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What is the HASIDIC Branch of Judaism?

Jews are divided according to their beliefs and practices and according to their racial origins, as either having roots in central Europe (Ashkenazi Jews) or Spain and the Middle East (Sephardi Jews). Out of these two mountains of Jewish origins there are five mountain passes that traverse the range. This Jewish mountain pass will cover Hasidic as one group since the origin of all mountain passes is streams. They have smaller streams also.

Here is Hasidic history. What distinguishes a Hasid, externally?

A Hasid is distinguished by many characteristics; they speak Yiddish (in the US); they dress in long black garments and wear unstylish black hats at all times. They all grow beards and leave “peyos” side locks, although they sometimes tuck it behind or around the ear. The vast majority of Hasidim wear eyeglasses. What are currently the major Hasidic Sects? While there are hundreds of “shtieblech” and small congregations of 10-15 people, the dominant sects in order of population are: Satmar, Chabad, Ger, Viznitz, Belz, Bobov, Skver, Spinka, Pupa, Breslov, Rachmastrivk, and Toldos Aharon. Where do Hasidim live? While there are some pockets of Hasidim in almost every western country, especially from Chabad (liyubavitch), the most concentrated areas are: Williamsburg – Brooklyn, Borough Park – Brooklyn, Monsey – NY, Lakewood – NJ, Kiryat Joel – Monroe NY, New Square – NY, Bnei Brak Israel, Jerusalem Israel, Montreal Canada, and London UK.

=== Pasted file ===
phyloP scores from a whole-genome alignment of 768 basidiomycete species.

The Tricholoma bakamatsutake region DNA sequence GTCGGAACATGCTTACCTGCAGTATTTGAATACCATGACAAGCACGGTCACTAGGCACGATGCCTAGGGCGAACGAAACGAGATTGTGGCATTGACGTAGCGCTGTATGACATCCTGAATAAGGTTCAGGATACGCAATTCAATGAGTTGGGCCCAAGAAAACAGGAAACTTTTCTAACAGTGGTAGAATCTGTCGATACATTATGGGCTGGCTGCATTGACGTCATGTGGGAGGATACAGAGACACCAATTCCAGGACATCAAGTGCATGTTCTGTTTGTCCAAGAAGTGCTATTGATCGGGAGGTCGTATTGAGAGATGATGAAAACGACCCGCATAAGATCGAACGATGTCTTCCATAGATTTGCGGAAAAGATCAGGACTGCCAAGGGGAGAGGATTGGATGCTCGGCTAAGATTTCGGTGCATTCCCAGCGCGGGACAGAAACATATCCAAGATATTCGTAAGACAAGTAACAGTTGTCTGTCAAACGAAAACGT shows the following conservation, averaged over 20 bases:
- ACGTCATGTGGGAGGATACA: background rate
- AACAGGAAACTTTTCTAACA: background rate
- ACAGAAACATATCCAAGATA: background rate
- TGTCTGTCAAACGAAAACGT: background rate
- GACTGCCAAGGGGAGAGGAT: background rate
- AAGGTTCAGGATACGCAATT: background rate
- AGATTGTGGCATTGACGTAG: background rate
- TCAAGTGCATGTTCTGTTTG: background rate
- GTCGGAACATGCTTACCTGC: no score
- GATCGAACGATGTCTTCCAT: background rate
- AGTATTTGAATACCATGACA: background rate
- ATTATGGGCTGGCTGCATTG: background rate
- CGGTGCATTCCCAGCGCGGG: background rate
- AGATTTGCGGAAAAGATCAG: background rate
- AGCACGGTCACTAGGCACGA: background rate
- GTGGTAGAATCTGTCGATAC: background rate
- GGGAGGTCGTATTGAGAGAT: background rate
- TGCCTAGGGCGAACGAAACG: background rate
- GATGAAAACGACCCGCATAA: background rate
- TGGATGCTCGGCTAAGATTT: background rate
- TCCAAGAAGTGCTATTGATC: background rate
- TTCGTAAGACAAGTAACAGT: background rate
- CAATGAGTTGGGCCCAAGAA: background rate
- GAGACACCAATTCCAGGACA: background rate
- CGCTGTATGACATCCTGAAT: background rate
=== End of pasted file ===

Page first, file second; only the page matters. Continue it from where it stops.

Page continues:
What do Hasidim do for a living?

After WWII, the diamond industry became very popular among Hasidim in the US. Most Hasidim, in the US nowadays, are very successful small business owners. Some run small retail shops in their local communities. Others deal in construction, Real Estate, importing, distributing, and wholesaling of various products. The telecom industry has gained significant popularity in recent years as Hasidim now deal with calling cards and other communication industries.

How do Hasidm dress?